Ecclesiasticus vii.

Notes & Commentary:

Ver. 2. Evils. Greek, “injustice.” Evil communications corrupt good manners, (Haydock) or the punishment of sin follows its commission. (Calmet)

Ver. 3. Not. Greek, “not in.” (Haydock) — Seven-fold: more abundantly, Osee x. 11., Job iv. 5., and Galatians vi. 7. (Calmet) — The wicked shall receive the fruit of their wickedness. (Worthington)

Ver. 4. Honour. Ambition is the source of ruin to men and empires, James iii. 1. (Calmet)

Ver. 5. God. Greek, “the Lord, and affect not wisdom (sophizou) before the king.” (Haydock) — Of ourselves we are despicable; and kings love not those whose superior talents seem to eclipse their own. David’s valour excited the hatred of Saul, and Alexander “was indignant that Antipater (his general; Haydock) had conquered, thinking his own glory was diminished by that which another acquired.” (Curt. vi.)

Ver. 6. Integrity. A judge is exposed to many dangers, 2 Paralipomenon xix. 6. (Calmet) — “He must be prudent and firm.” (Plato, 2 Republic) — What will become of those who push themselves forward? (St. Chrysostom, hom. xxxiv. in Hebrews xiii.)

Ver. 8. To sin. Correct not thy severity by too great indulgence, nor entangle thyself with the sins of othres, as with a chain, Isaias v. 18.

Ver. 9. Mind. If thou hast committed a fault, despair not, but pray, (ver. 10.) avoiding presumption, ver. 14.

Ver. 12. Soul. Whether the person have incurred a fault or not, we ought to shew pity, reflecting on our own frailty, 1 Corinthians x. 12.

Ver. 13. Devise. Literally, “plough.” But Hebrew Charasch, means also to machinate. — Brother. We cannot hence infer, with Grotius, that the Jews allowed themselves to deceive strangers. (Calmet)

Ver. 14. Good, but very pernicious, (Matthew v. 37., and Apocalypse xxi. 8.; St. Augustine, Mend.) though some have thought that lies might be told to prevent evil. (Origen, &c.) (Calmet)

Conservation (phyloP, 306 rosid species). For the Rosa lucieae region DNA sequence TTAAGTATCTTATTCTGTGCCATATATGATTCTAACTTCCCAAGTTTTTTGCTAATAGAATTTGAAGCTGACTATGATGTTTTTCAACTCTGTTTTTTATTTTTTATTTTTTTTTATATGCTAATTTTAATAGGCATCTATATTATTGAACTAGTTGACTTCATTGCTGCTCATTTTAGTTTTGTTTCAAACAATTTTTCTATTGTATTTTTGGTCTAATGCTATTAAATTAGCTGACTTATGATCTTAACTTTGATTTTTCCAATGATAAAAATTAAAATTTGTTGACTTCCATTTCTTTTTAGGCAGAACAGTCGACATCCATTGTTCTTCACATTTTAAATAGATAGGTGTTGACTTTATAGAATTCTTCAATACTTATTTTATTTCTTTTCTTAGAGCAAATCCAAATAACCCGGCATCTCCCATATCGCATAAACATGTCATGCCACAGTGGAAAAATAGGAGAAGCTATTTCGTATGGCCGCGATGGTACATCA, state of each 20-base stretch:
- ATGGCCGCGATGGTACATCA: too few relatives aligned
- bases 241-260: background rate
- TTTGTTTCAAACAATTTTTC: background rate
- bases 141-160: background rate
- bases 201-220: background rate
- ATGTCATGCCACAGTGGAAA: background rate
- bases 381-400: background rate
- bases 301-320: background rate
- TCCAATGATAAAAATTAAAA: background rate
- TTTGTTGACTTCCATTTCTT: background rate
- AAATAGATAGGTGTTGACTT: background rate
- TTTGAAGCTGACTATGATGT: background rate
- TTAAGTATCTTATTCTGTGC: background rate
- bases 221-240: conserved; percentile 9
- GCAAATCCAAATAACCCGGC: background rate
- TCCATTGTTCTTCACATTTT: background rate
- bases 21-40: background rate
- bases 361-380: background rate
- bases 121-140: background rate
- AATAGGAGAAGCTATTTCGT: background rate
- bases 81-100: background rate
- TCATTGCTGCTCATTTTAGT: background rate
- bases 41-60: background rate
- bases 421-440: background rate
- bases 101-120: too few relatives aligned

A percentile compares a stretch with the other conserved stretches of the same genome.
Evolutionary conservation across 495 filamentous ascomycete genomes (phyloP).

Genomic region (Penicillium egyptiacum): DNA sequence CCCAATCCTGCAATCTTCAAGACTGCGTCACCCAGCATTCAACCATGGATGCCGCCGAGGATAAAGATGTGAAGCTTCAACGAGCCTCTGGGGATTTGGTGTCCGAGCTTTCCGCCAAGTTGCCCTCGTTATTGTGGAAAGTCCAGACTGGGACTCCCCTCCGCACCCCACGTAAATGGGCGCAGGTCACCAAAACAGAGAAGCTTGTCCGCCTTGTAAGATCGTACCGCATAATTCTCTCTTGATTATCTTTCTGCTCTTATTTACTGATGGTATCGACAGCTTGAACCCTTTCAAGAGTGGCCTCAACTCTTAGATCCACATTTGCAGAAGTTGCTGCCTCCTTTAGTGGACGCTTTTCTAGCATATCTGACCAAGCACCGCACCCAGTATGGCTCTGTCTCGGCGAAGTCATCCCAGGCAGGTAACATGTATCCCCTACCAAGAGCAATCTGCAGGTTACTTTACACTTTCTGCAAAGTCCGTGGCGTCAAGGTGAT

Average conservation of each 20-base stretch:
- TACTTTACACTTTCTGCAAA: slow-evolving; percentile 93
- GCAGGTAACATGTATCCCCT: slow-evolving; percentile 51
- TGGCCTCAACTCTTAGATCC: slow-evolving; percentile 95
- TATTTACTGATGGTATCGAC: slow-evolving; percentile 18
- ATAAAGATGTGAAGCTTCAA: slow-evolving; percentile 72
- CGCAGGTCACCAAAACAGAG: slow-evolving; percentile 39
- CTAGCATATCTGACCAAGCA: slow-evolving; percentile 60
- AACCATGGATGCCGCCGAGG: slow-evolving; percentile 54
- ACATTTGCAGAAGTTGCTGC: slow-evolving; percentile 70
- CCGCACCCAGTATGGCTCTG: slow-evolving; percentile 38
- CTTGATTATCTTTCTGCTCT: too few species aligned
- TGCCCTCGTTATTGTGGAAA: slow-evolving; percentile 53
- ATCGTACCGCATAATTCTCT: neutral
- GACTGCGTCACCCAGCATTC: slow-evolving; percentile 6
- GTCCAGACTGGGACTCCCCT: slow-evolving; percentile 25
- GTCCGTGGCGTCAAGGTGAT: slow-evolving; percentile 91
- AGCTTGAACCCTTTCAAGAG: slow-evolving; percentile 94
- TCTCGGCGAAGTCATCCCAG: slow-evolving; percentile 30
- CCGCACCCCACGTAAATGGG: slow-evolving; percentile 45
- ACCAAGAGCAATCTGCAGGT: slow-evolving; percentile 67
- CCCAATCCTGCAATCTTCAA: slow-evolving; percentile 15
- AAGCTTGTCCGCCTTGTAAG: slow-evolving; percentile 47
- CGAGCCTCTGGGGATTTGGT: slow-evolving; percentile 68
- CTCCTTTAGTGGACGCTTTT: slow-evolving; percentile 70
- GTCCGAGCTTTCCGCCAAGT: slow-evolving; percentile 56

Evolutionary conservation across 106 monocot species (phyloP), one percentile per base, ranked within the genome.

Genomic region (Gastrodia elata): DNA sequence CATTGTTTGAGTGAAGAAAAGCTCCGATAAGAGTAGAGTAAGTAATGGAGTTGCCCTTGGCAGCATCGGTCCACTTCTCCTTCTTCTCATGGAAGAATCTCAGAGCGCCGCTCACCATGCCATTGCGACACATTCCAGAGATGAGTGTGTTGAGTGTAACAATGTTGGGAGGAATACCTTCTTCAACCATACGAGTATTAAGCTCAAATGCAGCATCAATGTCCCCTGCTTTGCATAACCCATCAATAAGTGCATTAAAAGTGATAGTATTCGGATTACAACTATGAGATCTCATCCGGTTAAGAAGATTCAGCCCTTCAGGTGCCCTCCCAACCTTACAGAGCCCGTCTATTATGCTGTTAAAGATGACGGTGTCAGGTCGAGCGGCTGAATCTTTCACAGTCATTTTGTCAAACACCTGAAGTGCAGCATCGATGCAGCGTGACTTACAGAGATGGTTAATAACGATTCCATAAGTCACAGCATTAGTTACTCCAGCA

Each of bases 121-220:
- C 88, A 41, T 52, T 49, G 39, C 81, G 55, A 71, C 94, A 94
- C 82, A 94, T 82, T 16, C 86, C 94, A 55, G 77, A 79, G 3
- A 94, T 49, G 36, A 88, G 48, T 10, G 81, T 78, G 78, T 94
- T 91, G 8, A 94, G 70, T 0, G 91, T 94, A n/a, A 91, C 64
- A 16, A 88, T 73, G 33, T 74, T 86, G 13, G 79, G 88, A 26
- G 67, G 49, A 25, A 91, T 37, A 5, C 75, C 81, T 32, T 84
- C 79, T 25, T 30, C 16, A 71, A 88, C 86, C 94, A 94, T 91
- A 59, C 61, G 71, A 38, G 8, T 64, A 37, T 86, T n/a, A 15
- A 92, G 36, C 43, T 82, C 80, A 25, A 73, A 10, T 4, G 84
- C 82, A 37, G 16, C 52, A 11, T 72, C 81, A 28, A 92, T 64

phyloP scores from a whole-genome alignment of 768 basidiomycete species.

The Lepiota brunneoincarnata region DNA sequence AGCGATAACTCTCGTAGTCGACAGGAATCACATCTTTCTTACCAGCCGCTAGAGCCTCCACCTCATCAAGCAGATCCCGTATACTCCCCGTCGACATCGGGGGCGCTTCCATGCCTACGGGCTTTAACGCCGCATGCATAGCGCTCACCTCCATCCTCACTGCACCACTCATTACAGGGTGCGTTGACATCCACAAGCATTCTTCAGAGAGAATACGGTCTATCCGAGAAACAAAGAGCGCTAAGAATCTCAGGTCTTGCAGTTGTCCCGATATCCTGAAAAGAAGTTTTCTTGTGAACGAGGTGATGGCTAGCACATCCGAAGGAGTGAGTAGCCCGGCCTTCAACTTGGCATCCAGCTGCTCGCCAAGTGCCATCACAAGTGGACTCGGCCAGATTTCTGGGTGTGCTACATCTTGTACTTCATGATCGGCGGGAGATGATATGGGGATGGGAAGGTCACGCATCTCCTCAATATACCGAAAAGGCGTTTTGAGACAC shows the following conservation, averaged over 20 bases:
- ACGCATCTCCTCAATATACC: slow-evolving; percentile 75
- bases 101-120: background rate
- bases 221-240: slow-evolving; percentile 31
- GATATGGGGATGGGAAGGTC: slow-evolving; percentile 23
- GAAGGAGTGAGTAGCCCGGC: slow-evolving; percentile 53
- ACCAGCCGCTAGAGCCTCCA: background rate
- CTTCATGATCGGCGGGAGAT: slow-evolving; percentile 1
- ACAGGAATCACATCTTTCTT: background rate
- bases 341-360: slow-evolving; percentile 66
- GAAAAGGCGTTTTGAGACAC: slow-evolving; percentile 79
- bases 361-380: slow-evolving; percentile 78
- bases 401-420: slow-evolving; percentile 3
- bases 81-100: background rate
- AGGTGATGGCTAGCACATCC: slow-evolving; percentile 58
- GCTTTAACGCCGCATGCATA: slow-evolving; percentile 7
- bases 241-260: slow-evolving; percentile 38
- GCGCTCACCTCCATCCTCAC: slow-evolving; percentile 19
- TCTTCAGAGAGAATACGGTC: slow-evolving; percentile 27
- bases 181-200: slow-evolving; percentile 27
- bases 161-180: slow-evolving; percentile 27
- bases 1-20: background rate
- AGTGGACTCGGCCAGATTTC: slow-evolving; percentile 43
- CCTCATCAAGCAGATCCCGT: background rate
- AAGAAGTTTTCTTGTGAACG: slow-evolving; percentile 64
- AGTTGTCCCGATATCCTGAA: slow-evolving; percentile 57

Ver. 15. Repeat not. Make not much babbling by repetition of words, but aim more at fervour of heart. (Challoner) — A supplication ought to be drawn up in a concise manner. (Haydock) — Judges and orators should speak with due reserve. Prayer must be unceasing: yet many words must not be used to inform God of our wants. Our Saviour seems to allude to this text, Matthew vi. 7.

Ver. 16. High. Genesis ii. 15., and iii. 18. The patriarchs and the most famous Roman generals followed this employment.

Ver. 19. On the flesh, is not in Greek. Christ appears to have had this passage in view, Mark ix. 44. Many suppose that both allude to the fire which burnt dead bodies, &c., in the vale of Hinnon. But all allow that the inextinguishable flames of hell are meant. Whether the fire and worms be corporeal or not has been questioned: the Greek Fathers, and the Church of Florence, generally maintain the negative, and the Latins assert it on better grounds. St. Thomas Aquinas adopts the opinion of many of the Fathers, who explain the worm to denote the remorse of conscience. Yet many take it to be a worm, though not like those with which we are acquainted. Horreo vermem mendacem et mortem vivacem. (St. Bernard, cons. v.) See St. Jerome; Isaias lxvi.; Cornelius a Lapide; St. Gregory, Dial. iv. 29.; St. Augustine, City of God xx. 10.; St. Ambrose vii. in Luke xiv.) (Calmet) — Fire and the worm of conscience are both eternal. (Worthington) — The punishment at least is such, and more intense than we can conceive.